Netflix Says Standalone HBO Was “Inevitable,” Claims Both Services Will Prosper

Netflix didn’t deliver the subscriber growth that investors were hoping for, but hey, it managed to keep up with today’s news cycle — specifically, HBO’s short-on-details announcement that it will be launching a standalone streaming service next year.

CEO Reed Hastings and CFO David Wells managed to squeeze the news into today’s investor letter, where they say that HBO’s move was “inevitable and sensible.” The letter acknowledges that Hastings has long portrayed HBO as Netflix’s big competitors, a statement that has become more plausible over time. But they also suggest that since there’s not much overlap in content, “many people will subscribe to both Netflix and HBO” and that the services will “both prosper.”

This was actually a subject of debate within the TechCrunch team this morning — after all, consumers are only going to subscribe to so many streaming video services before they feel like they’ve got enough video and/or they’ve exceeded their budgets. On the other hand, if you’re really excited about Game of Thrones on HBO, and you’re just as excited about Orange Is The New Black on Netflix (or, to sneak in a plug for my favorite of the Netflix Originals, BoJack Horseman), there’s a good chance you’ll subscribe to both.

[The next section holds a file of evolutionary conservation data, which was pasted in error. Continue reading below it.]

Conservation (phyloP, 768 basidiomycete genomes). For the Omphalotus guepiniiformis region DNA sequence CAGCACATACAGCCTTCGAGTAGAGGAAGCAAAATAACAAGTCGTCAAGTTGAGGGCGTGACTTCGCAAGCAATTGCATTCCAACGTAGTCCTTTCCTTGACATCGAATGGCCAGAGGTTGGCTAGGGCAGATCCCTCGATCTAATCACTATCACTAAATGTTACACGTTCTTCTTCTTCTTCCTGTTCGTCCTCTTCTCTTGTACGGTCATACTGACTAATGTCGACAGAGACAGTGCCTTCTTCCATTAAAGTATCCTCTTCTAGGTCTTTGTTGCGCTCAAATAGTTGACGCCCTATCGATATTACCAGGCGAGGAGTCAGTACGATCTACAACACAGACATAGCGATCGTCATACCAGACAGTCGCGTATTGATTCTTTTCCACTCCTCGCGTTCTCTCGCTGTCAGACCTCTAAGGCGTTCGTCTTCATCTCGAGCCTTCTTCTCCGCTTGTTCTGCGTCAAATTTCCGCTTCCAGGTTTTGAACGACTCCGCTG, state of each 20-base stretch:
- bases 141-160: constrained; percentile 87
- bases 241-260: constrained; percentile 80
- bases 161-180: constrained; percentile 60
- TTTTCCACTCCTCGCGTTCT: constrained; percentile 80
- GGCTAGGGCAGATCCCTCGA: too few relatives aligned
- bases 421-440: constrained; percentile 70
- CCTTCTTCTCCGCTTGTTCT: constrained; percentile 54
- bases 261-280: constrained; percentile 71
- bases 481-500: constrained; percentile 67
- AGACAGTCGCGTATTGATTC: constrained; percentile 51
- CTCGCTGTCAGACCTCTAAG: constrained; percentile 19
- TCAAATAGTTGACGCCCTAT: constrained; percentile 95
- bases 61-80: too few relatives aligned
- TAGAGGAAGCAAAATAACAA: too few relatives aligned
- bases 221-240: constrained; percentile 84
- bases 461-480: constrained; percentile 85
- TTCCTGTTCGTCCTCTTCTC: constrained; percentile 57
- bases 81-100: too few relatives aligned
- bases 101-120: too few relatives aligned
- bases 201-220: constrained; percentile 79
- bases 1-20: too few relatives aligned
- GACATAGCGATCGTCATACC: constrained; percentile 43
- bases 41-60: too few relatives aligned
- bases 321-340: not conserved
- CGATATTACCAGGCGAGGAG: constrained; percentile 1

Netflix also addresses the competition issue at another point in the letter, noting that “per-member viewing and retention in the US are as strong as ever.” As a result, it argues that “increased competition from piracy, TV Everywhere, Amazon Prime Instant Video, Hulu, etc.,” wasn’t a factor in its disappointing subscriber numbers.

Anyway, here’s the full comment about HBO:

Starting back in 2011 we started saying that HBO would be our primary long-term competitor, particularly for content. The competition will drive us both to be better. It was inevitable and sensible that they would eventually offer their service as a standalone application. Many people will subscribe to both Netflix and HBO since we have different shows, so we think it is likely we both prosper as consumers move to Internet TV.